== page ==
Friday, March 4, 2016

Rancho Gordo Marcella Beans -- Yum!

Baked Marcella Beans with Chicken. Monochrome, but good.
I've been a fan of Rancho Gordo beans for a long time, and the love affair continues.

Back in 2009 I already knew about them, but don't think I had tried any. Too pricey to mail order (although I've done that once or twice since). Visiting a friend in Napa in August 2009 I went on a quest and found them on a store shelf -- brought home several pounds. I've cooked many of them over the intervening years, always wonderful, but I can only find two entries on the blog about them.

First, I tried Spring Lamb with Flageolets, from the Rancho Gordo Cookbook. Then not too much later, I tried Senate Bean Soup from the cookbook, which I've made often. It's a favorite. I rarely visit Napa without snagging a few pounds -- last time, unbelievably a year and a half ago now -- I stopped at their store for the first time. Those beans are long gone.

Recently, a local friend who I'd turned on to the brand ordered some, and ordered some as a gift for me as well. Nice friend! I was hot to trot to try these new Marcella beans, named after the late Marcella Hazan.

I've been mulling over how to best use them, finally decided upon a combination of two recipes Tweeted out by Steve Sando, Mr. Rancho Gordo @RanchoGordo. Baked in the oven, lots of onion and garlic and rosemary, with chicken thighs. And oh yeah, some of that fabulous chicken stock I made last week, all glutinous and filled with flavor.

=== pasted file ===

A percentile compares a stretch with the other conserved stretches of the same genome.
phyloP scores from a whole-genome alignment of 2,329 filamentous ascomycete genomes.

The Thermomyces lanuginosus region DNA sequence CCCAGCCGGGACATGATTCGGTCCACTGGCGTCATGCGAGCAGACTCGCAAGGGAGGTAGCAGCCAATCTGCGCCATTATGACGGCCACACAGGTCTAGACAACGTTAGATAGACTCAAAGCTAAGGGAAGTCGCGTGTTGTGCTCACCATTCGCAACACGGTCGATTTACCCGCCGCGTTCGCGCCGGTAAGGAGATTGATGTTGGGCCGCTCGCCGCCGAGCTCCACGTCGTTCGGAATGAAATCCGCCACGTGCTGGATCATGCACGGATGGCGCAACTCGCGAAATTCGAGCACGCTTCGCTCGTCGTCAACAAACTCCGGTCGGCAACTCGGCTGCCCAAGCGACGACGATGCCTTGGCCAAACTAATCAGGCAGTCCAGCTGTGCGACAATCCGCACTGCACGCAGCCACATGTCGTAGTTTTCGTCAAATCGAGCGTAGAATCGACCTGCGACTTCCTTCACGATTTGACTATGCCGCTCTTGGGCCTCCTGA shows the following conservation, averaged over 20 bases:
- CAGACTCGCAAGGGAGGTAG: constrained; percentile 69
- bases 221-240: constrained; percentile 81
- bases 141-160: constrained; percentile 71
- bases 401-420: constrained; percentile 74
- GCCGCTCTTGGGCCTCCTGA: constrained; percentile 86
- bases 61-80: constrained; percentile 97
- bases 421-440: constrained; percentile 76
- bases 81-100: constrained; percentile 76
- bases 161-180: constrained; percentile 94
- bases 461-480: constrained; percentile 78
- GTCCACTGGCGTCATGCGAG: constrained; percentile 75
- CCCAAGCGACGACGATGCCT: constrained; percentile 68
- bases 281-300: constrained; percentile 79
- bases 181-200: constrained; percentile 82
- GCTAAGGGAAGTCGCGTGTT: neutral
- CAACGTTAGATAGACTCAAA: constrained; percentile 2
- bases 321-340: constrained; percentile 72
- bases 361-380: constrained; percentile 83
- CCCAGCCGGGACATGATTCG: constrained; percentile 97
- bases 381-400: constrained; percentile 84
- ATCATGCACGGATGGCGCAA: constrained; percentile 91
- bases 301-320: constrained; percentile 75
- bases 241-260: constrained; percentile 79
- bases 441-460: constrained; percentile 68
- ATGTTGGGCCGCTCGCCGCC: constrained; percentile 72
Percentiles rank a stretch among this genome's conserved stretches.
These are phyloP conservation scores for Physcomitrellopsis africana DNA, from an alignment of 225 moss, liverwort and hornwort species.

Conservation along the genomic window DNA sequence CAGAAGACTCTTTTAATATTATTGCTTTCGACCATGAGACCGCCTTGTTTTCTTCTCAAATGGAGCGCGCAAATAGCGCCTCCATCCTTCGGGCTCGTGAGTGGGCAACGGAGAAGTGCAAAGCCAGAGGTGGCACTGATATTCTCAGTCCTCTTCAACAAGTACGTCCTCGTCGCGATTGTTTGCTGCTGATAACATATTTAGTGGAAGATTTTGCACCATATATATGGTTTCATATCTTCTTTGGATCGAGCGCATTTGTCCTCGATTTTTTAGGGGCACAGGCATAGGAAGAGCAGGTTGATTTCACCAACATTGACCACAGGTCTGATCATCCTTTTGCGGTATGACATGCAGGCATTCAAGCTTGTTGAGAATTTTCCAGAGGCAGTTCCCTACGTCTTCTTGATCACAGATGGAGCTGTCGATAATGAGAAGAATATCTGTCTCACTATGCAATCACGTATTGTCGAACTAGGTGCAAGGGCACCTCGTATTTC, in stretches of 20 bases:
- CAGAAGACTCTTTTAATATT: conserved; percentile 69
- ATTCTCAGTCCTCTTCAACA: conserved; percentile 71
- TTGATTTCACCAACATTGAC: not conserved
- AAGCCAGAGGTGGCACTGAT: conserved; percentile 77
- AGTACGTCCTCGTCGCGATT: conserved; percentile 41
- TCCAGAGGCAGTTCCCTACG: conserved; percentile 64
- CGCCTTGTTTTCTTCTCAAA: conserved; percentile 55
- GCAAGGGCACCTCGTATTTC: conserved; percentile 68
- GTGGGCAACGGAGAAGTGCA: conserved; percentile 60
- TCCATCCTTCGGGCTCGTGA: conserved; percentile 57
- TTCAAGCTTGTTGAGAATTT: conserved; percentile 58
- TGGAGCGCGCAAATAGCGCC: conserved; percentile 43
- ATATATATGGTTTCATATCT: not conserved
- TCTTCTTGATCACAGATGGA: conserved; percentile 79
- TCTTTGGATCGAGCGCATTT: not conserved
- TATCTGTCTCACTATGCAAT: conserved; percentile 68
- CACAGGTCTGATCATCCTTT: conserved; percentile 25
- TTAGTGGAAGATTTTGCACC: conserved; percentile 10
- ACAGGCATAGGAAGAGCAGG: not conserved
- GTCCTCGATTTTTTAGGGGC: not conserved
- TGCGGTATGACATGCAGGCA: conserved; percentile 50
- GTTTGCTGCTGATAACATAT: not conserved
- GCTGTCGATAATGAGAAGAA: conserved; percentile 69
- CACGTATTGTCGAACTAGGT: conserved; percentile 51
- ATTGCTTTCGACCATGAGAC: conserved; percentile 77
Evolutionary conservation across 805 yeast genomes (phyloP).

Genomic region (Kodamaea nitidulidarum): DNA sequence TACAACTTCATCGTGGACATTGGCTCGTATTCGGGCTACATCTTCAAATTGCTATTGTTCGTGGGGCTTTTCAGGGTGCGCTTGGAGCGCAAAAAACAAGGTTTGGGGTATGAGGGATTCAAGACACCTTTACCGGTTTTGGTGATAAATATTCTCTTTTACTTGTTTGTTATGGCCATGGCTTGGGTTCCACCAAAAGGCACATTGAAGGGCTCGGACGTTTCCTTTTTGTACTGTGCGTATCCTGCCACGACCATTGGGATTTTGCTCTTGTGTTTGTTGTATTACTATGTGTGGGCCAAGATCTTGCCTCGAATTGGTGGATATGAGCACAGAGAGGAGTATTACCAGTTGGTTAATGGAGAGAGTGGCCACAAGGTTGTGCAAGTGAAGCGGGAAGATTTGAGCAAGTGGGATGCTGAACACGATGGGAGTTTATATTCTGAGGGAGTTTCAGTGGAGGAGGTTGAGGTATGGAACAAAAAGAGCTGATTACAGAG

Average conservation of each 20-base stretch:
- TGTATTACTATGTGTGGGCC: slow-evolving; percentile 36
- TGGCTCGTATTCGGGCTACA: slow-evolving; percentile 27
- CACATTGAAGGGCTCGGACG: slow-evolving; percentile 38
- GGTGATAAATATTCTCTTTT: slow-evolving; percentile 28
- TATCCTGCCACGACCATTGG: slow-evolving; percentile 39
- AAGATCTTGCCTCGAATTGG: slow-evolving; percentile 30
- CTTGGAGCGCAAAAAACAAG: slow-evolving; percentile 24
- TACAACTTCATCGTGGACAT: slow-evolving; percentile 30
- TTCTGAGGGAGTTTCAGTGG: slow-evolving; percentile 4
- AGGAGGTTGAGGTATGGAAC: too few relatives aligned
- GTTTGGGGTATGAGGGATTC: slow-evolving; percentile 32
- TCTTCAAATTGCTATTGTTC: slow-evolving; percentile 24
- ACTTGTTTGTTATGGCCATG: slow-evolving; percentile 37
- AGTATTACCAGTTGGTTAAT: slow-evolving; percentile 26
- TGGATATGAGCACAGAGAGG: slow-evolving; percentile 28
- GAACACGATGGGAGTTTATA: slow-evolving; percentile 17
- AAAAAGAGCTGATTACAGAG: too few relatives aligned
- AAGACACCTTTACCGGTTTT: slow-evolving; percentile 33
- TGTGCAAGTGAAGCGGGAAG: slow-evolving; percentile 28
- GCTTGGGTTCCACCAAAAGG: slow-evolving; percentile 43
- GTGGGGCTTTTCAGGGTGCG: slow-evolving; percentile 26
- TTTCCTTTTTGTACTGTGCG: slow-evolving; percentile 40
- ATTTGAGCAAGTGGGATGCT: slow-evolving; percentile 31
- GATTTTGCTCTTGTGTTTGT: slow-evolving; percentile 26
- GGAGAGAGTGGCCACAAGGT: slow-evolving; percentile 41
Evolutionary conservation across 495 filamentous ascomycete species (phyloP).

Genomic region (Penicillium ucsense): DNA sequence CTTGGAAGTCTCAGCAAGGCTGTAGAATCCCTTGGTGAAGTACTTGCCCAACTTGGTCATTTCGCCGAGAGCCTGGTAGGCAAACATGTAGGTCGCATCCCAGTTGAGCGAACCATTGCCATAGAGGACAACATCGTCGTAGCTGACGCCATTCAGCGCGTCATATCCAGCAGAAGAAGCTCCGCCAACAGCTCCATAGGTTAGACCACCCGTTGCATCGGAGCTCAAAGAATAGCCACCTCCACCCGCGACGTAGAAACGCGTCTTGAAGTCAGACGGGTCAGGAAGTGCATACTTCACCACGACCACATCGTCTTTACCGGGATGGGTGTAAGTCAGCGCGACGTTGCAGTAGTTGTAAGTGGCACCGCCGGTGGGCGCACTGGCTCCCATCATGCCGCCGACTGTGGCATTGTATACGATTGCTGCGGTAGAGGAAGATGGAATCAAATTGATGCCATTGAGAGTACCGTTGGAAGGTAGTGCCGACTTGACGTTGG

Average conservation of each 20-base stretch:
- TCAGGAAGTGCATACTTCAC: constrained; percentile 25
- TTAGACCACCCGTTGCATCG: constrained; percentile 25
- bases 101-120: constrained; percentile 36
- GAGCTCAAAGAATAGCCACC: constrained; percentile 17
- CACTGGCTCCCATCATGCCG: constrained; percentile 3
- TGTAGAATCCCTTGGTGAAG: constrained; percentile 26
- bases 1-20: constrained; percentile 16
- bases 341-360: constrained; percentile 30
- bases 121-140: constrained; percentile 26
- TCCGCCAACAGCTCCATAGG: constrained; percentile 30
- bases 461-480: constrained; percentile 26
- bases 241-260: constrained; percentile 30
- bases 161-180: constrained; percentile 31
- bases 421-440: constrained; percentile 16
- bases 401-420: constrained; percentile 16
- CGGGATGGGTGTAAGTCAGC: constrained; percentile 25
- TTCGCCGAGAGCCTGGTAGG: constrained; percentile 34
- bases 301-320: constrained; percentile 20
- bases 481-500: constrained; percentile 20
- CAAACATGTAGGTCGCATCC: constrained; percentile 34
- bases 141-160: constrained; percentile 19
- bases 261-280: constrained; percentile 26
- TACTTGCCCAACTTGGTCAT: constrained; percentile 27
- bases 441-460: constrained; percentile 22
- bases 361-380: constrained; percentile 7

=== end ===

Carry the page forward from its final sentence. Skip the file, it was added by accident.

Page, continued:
Here's the finished product -- and it tastes as good as (possibly even better than) it looks.

I'm not great at all details of the recipe, since I kind of made it up on the fly, but here's the basics.

1/2 lb Marcella Beans, soaked overnight
1 yellow onion, sliced
8-10 cloves of whole garlic,  peeled
3 springs of fresh Rosemary
4 chicken thighs
1.5 cups homemade stock
2-3 cups water

Process: Browned chicken in 2 Tbsp olive oil, removed. Sauteed onions in the same pan, added garlic cloves. Let it cook until browned, added soaked beans, rosemary stock and water to cover well. Plopped chicken on top, put it all uncovered into 350 degree oven, baked for a couple of hours until beans were tender and creamy. After I took the above photo, I removed the chicken to a dish then put the beans back in the oven to cook another 30 minutes or so. I like my beans just at the point where they're falling apart and a rich, thick broth forms. Added salt (important to add this after beans are cooked). Then once cooled, I put the whole thing in the fridge so it could mellow for a day, as beans always seem to taste better after that.